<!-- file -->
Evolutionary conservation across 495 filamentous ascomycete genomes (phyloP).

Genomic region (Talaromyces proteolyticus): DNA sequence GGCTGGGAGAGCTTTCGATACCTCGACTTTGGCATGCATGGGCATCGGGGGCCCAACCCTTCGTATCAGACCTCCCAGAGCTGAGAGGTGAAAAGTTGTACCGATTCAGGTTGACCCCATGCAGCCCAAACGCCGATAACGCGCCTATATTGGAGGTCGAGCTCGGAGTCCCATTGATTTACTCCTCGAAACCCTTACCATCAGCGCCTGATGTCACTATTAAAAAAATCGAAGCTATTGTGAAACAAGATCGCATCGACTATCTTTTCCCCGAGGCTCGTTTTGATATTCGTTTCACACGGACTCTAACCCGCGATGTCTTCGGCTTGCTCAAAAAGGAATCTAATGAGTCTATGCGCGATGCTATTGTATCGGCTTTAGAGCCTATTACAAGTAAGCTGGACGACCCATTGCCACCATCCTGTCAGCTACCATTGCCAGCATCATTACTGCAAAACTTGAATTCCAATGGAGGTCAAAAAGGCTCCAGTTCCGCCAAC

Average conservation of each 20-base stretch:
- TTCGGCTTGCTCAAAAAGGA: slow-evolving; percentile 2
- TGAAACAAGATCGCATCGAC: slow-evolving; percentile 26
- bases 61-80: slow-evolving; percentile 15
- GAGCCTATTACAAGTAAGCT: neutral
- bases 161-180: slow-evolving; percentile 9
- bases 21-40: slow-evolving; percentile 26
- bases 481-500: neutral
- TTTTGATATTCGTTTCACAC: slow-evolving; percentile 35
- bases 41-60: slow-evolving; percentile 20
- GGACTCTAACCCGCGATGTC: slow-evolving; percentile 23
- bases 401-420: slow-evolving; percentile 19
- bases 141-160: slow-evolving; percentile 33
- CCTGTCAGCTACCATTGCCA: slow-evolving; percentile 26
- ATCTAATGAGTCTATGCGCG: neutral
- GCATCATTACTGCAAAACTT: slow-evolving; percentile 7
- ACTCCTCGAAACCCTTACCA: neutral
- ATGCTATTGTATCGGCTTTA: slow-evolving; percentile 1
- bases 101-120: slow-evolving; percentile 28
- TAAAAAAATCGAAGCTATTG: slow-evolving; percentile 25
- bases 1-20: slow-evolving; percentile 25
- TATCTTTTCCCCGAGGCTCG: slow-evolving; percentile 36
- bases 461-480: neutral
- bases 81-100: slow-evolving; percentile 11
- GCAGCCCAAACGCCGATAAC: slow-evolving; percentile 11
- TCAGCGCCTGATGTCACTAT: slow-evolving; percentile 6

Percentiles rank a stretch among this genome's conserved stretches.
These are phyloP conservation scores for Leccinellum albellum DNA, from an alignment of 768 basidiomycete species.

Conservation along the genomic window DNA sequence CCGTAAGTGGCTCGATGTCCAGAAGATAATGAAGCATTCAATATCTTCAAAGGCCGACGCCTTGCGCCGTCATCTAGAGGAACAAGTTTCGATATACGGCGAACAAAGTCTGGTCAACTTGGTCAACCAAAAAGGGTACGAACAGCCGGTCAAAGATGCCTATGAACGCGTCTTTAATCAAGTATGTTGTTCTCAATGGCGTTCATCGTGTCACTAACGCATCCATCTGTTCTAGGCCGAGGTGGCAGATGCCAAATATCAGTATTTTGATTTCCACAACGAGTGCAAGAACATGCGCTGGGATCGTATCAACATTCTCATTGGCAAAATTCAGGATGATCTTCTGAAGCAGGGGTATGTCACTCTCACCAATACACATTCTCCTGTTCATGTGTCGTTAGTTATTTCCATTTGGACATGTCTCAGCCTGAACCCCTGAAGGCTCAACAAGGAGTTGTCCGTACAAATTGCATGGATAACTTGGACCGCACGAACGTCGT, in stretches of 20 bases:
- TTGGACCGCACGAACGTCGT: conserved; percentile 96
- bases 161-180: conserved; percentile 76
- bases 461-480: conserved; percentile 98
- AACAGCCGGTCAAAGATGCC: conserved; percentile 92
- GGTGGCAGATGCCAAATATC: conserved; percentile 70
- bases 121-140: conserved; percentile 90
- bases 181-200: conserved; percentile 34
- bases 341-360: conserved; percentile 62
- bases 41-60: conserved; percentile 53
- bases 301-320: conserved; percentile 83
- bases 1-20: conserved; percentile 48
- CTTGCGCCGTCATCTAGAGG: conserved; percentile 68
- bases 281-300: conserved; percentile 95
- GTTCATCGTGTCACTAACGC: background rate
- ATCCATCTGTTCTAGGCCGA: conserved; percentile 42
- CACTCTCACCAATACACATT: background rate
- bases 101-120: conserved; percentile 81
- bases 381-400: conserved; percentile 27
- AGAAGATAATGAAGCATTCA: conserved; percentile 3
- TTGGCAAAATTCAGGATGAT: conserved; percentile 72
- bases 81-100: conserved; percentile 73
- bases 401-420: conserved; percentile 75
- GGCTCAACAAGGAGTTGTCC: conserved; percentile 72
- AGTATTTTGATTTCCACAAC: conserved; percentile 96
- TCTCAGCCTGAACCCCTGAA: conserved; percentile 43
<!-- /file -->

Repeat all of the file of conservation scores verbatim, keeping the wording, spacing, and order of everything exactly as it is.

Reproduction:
Evolutionary conservation across 495 filamentous ascomycete genomes (phyloP).

Genomic region (Talaromyces proteolyticus): DNA sequence GGCTGGGAGAGCTTTCGATACCTCGACTTTGGCATGCATGGGCATCGGGGGCCCAACCCTTCGTATCAGACCTCCCAGAGCTGAGAGGTGAAAAGTTGTACCGATTCAGGTTGACCCCATGCAGCCCAAACGCCGATAACGCGCCTATATTGGAGGTCGAGCTCGGAGTCCCATTGATTTACTCCTCGAAACCCTTACCATCAGCGCCTGATGTCACTATTAAAAAAATCGAAGCTATTGTGAAACAAGATCGCATCGACTATCTTTTCCCCGAGGCTCGTTTTGATATTCGTTTCACACGGACTCTAACCCGCGATGTCTTCGGCTTGCTCAAAAAGGAATCTAATGAGTCTATGCGCGATGCTATTGTATCGGCTTTAGAGCCTATTACAAGTAAGCTGGACGACCCATTGCCACCATCCTGTCAGCTACCATTGCCAGCATCATTACTGCAAAACTTGAATTCCAATGGAGGTCAAAAAGGCTCCAGTTCCGCCAAC

Average conservation of each 20-base stretch:
- TTCGGCTTGCTCAAAAAGGA: slow-evolving; percentile 2
- TGAAACAAGATCGCATCGAC: slow-evolving; percentile 26
- bases 61-80: slow-evolving; percentile 15
- GAGCCTATTACAAGTAAGCT: neutral
- bases 161-180: slow-evolving; percentile 9
- bases 21-40: slow-evolving; percentile 26
- bases 481-500: neutral
- TTTTGATATTCGTTTCACAC: slow-evolving; percentile 35
- bases 41-60: slow-evolving; percentile 20
- GGACTCTAACCCGCGATGTC: slow-evolving; percentile 23
- bases 401-420: slow-evolving; percentile 19
- bases 141-160: slow-evolving; percentile 33
- CCTGTCAGCTACCATTGCCA: slow-evolving; percentile 26
- ATCTAATGAGTCTATGCGCG: neutral
- GCATCATTACTGCAAAACTT: slow-evolving; percentile 7
- ACTCCTCGAAACCCTTACCA: neutral
- ATGCTATTGTATCGGCTTTA: slow-evolving; percentile 1
- bases 101-120: slow-evolving; percentile 28
- TAAAAAAATCGAAGCTATTG: slow-evolving; percentile 25
- bases 1-20: slow-evolving; percentile 25
- TATCTTTTCCCCGAGGCTCG: slow-evolving; percentile 36
- bases 461-480: neutral
- bases 81-100: slow-evolving; percentile 11
- GCAGCCCAAACGCCGATAAC: slow-evolving; percentile 11
- TCAGCGCCTGATGTCACTAT: slow-evolving; percentile 6

Percentiles rank a stretch among this genome's conserved stretches.
These are phyloP conservation scores for Leccinellum albellum DNA, from an alignment of 768 basidiomycete species.

Conservation along the genomic window DNA sequence CCGTAAGTGGCTCGATGTCCAGAAGATAATGAAGCATTCAATATCTTCAAAGGCCGACGCCTTGCGCCGTCATCTAGAGGAACAAGTTTCGATATACGGCGAACAAAGTCTGGTCAACTTGGTCAACCAAAAAGGGTACGAACAGCCGGTCAAAGATGCCTATGAACGCGTCTTTAATCAAGTATGTTGTTCTCAATGGCGTTCATCGTGTCACTAACGCATCCATCTGTTCTAGGCCGAGGTGGCAGATGCCAAATATCAGTATTTTGATTTCCACAACGAGTGCAAGAACATGCGCTGGGATCGTATCAACATTCTCATTGGCAAAATTCAGGATGATCTTCTGAAGCAGGGGTATGTCACTCTCACCAATACACATTCTCCTGTTCATGTGTCGTTAGTTATTTCCATTTGGACATGTCTCAGCCTGAACCCCTGAAGGCTCAACAAGGAGTTGTCCGTACAAATTGCATGGATAACTTGGACCGCACGAACGTCGT, in stretches of 20 bases:
- TTGGACCGCACGAACGTCGT: conserved; percentile 96
- bases 161-180: conserved; percentile 76
- bases 461-480: conserved; percentile 98
- AACAGCCGGTCAAAGATGCC: conserved; percentile 92
- GGTGGCAGATGCCAAATATC: conserved; percentile 70
- bases 121-140: conserved; percentile 90
- bases 181-200: conserved; percentile 34
- bases 341-360: conserved; percentile 62
- bases 41-60: conserved; percentile 53
- bases 301-320: conserved; percentile 83
- bases 1-20: conserved; percentile 48
- CTTGCGCCGTCATCTAGAGG: conserved; percentile 68
- bases 281-300: conserved; percentile 95
- GTTCATCGTGTCACTAACGC: background rate
- ATCCATCTGTTCTAGGCCGA: conserved; percentile 42
- CACTCTCACCAATACACATT: background rate
- bases 101-120: conserved; percentile 81
- bases 381-400: conserved; percentile 27
- AGAAGATAATGAAGCATTCA: conserved; percentile 3
- TTGGCAAAATTCAGGATGAT: conserved; percentile 72
- bases 81-100: conserved; percentile 73
- bases 401-420: conserved; percentile 75
- GGCTCAACAAGGAGTTGTCC: conserved; percentile 72
- AGTATTTTGATTTCCACAAC: conserved; percentile 96
- TCTCAGCCTGAACCCCTGAA: conserved; percentile 43